by Katrina Morse for Family Reading Partnership
Writing and receiving cards in the mail or hand delivering a card to someone special can be a fun family tradition. Show your child the value of the written word this Valentine’s Day by making your own cards and sharing them friends and relatives.
Get out your red and pink construction paper (or color some white paper with crayons), scraps of ribbon, buttons, or other odds and ends. Use glue sticks or white glue (for heavier items) and markers or colored pencils. Show your child how to make a heart by folding paper in half and then cutting out just one half of the heart. Open the paper to reveal a symmetrical symbol of love! Cut, arrange, glue and then when everything is ready, add the words to make a special Valentine’s Day message.
When you help your children write the things they want to say on their cards, or you write what they dictate, you are showing them that words are used to tell people our feelings (among other things!).
Read the Valentine message by pointing to letters and words and saying the message together, following along with your finger. Give each other a hug for a job well done!
Give Valentine’s Day cards in person or put in an envelope and show your child how to add an address, stamp, and put in the US mail. Grandma, grandpa, aunts, uncles, and faraway friends will treasure a handmade card sent to them for Valentine’s Day.
Learn some words about love that you can use in your cards by reading some of these children’s books:
- “How Many Do I Love You: A Valentine Counting Book,” by Cheri Love-Byrd, illustrated by Mei Stoyva, padded picture book format
- “Counting Kisses: A Kiss & Read Book” by Karen Katz, board book format
- “I’ll Love You Till the Cows Come Home” by Kathryn Cristaldi, illustrated by Kristyna Litten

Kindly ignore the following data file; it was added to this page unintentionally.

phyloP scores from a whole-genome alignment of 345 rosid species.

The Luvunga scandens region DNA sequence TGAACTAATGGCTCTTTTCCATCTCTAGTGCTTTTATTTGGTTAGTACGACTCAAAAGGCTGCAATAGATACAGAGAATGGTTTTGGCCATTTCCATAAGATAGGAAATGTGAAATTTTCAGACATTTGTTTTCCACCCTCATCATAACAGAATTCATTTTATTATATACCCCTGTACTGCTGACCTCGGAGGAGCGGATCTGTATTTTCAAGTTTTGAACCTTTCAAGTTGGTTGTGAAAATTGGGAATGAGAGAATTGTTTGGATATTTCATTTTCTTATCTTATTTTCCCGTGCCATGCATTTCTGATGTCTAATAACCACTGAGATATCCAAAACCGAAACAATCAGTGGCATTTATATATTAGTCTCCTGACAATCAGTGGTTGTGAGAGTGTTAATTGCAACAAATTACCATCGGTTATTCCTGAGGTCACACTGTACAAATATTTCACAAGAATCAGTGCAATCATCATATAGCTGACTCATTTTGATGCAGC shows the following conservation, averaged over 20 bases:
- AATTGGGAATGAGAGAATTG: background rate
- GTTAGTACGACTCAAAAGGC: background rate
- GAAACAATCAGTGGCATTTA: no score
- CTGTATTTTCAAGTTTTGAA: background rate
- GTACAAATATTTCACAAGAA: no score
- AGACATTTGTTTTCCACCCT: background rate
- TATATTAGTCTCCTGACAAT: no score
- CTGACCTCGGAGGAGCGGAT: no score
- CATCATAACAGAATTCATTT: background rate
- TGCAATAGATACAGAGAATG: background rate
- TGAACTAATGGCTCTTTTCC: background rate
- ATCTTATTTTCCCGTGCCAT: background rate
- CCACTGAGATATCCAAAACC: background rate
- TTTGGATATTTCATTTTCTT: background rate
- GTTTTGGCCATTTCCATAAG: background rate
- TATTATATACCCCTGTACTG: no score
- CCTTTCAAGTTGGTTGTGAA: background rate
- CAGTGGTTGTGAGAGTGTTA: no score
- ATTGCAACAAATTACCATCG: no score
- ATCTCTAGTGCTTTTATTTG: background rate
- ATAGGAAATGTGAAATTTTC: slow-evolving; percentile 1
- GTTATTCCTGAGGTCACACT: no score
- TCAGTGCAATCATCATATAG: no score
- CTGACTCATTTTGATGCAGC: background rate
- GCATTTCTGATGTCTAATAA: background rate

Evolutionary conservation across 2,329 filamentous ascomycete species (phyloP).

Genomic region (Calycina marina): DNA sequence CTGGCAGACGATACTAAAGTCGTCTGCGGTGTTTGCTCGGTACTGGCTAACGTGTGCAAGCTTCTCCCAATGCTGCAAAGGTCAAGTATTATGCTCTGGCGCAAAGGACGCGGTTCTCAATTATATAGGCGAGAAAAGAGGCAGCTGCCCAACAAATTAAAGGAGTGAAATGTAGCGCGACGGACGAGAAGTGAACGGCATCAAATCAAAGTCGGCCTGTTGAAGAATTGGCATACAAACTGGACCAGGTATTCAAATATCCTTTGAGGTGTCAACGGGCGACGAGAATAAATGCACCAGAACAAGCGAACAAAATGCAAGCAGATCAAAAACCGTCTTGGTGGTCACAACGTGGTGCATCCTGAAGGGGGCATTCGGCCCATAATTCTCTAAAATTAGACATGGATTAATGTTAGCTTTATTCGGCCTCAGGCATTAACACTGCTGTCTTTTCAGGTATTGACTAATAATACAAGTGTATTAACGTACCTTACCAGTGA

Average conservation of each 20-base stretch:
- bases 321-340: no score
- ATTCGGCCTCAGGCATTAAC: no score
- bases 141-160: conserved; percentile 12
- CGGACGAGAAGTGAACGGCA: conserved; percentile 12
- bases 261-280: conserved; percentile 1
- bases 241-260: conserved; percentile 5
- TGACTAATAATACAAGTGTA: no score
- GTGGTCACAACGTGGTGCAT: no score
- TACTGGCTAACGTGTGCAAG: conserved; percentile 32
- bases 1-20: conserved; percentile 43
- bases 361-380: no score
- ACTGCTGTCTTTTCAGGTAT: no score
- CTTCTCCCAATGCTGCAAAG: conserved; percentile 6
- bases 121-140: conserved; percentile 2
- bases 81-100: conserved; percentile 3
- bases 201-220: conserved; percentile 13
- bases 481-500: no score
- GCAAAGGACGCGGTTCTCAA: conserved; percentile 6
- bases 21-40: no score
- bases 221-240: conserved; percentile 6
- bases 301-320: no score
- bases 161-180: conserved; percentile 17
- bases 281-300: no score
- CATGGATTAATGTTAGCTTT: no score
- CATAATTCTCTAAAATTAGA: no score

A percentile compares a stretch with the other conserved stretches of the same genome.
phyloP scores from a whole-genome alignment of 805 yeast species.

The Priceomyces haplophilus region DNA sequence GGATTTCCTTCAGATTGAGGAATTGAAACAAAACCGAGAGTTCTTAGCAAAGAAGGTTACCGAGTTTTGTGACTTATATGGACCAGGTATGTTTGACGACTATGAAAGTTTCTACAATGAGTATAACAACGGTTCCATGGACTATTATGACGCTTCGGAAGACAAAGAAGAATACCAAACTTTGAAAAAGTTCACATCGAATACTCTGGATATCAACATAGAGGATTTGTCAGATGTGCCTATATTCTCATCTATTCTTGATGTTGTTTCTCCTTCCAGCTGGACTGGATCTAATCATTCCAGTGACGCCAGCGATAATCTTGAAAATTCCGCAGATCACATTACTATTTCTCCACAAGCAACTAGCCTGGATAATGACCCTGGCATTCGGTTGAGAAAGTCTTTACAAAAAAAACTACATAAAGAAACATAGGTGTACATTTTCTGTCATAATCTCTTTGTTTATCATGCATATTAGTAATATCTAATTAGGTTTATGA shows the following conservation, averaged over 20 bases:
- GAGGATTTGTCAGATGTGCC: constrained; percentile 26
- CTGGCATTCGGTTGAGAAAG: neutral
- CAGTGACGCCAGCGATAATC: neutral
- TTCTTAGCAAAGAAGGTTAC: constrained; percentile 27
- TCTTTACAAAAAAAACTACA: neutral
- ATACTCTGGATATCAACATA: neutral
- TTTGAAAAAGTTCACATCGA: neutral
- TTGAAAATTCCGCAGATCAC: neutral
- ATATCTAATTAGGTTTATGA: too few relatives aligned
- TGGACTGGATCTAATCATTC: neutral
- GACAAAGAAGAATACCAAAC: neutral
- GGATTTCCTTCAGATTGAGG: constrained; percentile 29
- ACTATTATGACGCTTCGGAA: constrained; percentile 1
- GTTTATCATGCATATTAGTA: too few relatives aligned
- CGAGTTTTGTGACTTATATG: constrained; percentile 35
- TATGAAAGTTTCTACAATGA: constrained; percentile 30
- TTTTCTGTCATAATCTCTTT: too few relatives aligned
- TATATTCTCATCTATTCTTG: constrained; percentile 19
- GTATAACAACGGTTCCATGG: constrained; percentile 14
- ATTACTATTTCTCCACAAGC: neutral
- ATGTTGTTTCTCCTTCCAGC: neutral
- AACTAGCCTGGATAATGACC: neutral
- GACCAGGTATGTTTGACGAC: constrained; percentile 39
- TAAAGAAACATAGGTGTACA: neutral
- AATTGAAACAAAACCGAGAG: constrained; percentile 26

Do you have a favorite picture book character? There is probably a Valentine’s Day book featuring that character that you can read together. You’ll find rhymes and heartfelt messages about love in these books:
- “Llama Llama I Love You” by Anna Dewdney, board book format
- “Love from the Very Hungry Caterpillar” by Eric Carle
- “Pete the Cat: Valentine’s Day is Cool” by James Dean
- “Love from the Crayons” by Drew Daywalt, illustrated by Oliver Jeffers
- “Happy Valentine’s Day Mouse” by Laura Numeroff, illustrated by Felicia Bond, board book format
There are few words you can say to your child that are more important than simply saying, “I love you.” With these three words you can bring a smile to a face, warmth to a heart, and joy to your child. Saying “I love you” gives you a chance to change the course of an entire day, and the power to imprint love and security in your child’s heart forever!
Saying “I love you,” or other words that show you care, gives your children the confidence and strong self-esteem that is the foundation of good emotional health. They will learn how to ask for what they need, express how they feel, and respond to others with compassion. You can give your children positive words in your everyday family life by talking, writing, and reading. Here are some ideas to try at home:
Talk. There are so many words that say, “I love you.” Hearing these nurturing words lets your children know that they are important, they are cared for, and they are loved. When said with a snuggle or a hug, these words mean even more! You can say: I am so happy you are _____ (my son/ my daughter/ part of our family)! • I love to watch you _______ (play, draw, hear you sing, see you run, etc.) • You are so smart in so many ways. • It is okay to make mistakes. • I know you can do it! You did it! I love how you did that! • There is no one like you in the whole world! • You make me smile.
Write. “I love you” messages can bring happiness to your child over and over again when you write them down. • Tuck an “I love you” note under your child’s pillow. • Pin one to a backpack. • Write a message with soap on the mirror. • Keep a jar of “I love you” messages to use any time. • Make mailboxes out of empty cereal boxes for each person in your family to send messages back and forth. • Help your child write down an “I love you” message to a friend or loved one.
Read. Snuggle up with your child and read one of these picture books about love and kindness and talk about what happens in the story. • “How Kind!” by Mary Murphy • “Guess How Much I Love You” by Sam McBratney • “I Love You Little One” by Nancy Tafuri • “All Together Now” by Anita Jeram • “I’ll Always Love You” by Paeony Lewis • “Because of You” by B.G. Hennesy.
Giving your child words of love has a huge impact. In the words of Peggy O’Mara, “The way we talk to our children becomes their inner voice.” For more ideas, download a Words of Love bookmark at www.familyreading.org.